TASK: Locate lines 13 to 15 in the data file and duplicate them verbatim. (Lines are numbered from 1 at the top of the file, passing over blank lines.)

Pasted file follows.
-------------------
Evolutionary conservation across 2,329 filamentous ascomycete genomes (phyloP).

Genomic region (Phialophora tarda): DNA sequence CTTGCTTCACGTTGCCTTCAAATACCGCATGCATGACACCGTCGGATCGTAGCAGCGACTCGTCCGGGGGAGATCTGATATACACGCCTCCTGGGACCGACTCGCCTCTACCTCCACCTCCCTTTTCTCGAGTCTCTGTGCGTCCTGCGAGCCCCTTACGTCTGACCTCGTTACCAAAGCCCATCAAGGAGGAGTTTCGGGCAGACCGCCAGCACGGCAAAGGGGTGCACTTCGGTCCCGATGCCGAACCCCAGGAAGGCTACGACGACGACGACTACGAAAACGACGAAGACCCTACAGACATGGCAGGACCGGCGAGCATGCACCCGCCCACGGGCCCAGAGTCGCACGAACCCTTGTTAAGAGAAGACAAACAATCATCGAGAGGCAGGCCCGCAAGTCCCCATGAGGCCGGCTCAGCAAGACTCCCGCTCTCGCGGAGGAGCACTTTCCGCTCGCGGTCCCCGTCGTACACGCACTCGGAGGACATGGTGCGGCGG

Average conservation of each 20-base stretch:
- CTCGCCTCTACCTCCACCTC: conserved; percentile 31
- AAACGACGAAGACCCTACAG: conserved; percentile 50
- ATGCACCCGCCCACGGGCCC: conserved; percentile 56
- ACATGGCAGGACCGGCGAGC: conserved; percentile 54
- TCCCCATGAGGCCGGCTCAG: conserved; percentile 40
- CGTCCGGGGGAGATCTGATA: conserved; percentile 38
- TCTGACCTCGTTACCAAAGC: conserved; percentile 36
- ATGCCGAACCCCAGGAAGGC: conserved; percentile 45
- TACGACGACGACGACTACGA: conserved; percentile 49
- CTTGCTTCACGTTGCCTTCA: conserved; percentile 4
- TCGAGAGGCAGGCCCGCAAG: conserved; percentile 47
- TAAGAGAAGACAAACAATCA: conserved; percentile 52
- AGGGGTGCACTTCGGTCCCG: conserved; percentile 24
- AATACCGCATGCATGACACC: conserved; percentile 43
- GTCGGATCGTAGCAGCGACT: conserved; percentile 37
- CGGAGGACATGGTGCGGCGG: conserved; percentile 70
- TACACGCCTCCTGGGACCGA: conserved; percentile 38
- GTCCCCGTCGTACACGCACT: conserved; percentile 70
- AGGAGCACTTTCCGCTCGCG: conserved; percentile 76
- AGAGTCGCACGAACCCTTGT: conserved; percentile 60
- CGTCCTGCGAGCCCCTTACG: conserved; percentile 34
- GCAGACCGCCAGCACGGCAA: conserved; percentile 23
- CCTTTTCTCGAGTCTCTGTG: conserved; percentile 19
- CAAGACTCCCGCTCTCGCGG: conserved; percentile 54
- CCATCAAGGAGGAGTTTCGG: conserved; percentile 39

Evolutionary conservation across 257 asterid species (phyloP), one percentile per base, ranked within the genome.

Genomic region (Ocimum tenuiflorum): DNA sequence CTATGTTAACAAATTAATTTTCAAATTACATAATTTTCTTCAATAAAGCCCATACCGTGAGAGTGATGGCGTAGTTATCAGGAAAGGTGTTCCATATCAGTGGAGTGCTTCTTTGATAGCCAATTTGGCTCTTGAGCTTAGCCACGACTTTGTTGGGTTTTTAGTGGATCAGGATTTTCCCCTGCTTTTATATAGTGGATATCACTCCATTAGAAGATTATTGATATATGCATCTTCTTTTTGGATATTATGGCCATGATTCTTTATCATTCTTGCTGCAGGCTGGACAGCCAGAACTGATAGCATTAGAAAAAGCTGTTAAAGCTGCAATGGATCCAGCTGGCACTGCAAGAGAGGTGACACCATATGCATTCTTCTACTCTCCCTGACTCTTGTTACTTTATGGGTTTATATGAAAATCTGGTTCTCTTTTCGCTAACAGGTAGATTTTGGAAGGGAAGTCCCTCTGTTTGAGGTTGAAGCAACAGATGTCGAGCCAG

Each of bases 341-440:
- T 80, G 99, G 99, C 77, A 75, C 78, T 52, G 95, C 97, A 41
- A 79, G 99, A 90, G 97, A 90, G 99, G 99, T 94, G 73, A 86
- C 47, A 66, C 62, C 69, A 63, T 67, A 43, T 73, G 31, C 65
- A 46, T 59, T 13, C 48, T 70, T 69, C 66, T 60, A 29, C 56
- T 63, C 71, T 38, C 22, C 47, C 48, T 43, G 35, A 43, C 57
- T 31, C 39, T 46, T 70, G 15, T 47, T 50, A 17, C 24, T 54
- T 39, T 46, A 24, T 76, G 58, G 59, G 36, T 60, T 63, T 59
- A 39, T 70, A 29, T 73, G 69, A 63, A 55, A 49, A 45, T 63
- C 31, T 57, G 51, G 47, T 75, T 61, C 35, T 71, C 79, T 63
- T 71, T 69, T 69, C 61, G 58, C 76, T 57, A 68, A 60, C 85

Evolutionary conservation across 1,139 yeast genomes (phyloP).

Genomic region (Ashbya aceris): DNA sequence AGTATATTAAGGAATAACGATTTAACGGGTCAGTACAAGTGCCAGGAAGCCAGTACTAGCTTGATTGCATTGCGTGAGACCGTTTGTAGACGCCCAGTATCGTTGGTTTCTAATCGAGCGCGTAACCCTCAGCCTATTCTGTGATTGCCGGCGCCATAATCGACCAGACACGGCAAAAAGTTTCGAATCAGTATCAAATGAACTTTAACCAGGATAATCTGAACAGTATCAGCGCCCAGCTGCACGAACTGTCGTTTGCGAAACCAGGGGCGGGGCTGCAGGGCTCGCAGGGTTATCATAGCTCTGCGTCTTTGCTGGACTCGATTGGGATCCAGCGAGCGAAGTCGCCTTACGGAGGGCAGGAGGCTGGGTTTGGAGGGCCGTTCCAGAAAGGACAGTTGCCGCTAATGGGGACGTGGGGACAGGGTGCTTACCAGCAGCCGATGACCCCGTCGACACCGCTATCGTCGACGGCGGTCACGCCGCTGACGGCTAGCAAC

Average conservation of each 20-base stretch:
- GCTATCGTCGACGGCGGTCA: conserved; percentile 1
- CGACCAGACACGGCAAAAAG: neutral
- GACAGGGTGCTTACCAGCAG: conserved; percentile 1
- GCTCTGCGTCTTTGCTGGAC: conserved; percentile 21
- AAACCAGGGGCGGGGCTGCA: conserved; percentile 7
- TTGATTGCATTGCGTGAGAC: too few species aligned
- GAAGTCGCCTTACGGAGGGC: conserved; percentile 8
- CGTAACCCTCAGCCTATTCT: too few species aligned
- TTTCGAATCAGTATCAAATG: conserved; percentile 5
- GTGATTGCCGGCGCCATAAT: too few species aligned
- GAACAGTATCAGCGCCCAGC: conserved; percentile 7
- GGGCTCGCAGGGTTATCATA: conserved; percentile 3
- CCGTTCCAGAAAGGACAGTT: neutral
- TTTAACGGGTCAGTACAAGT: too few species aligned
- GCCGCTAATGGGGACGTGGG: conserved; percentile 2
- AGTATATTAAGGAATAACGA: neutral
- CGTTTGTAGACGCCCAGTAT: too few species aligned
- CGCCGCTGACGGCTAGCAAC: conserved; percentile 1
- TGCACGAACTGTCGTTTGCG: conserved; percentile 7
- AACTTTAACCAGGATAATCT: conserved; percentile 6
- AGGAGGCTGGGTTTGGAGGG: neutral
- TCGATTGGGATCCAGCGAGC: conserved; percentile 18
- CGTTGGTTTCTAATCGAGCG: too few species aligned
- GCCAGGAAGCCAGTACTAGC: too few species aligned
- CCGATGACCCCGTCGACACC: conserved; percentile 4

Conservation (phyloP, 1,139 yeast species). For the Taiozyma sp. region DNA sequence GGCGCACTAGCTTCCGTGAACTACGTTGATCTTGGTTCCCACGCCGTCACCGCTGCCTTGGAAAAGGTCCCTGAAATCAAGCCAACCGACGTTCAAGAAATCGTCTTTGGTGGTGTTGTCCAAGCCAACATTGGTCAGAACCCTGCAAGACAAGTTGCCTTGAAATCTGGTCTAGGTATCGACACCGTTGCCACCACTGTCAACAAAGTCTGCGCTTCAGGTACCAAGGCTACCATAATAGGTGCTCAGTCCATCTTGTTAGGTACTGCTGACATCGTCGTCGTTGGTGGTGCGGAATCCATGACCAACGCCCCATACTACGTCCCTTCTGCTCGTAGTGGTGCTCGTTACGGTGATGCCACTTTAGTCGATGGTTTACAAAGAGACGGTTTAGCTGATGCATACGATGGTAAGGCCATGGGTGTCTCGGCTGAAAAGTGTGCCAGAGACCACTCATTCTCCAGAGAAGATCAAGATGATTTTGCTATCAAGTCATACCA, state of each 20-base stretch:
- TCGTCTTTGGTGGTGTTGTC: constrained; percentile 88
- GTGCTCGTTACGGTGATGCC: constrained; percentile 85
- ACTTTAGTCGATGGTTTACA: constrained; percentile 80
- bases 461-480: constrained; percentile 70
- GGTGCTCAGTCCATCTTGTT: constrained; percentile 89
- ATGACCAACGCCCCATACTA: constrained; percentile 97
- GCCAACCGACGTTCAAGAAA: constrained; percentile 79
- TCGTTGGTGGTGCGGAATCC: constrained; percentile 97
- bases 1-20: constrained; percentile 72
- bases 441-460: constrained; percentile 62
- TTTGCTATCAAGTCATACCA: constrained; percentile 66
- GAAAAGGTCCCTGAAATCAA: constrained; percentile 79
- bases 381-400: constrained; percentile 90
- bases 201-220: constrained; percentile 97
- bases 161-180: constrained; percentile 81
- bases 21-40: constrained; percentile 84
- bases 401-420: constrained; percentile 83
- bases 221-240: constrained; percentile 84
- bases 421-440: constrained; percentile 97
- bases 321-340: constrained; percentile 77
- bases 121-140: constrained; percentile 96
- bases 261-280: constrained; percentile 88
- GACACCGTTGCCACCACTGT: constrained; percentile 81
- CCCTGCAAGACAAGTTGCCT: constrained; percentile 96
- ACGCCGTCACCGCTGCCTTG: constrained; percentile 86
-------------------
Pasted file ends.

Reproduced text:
- CTTGCTTCACGTTGCCTTCA: conserved; percentile 4
- TCGAGAGGCAGGCCCGCAAG: conserved; percentile 47
- TAAGAGAAGACAAACAATCA: conserved; percentile 52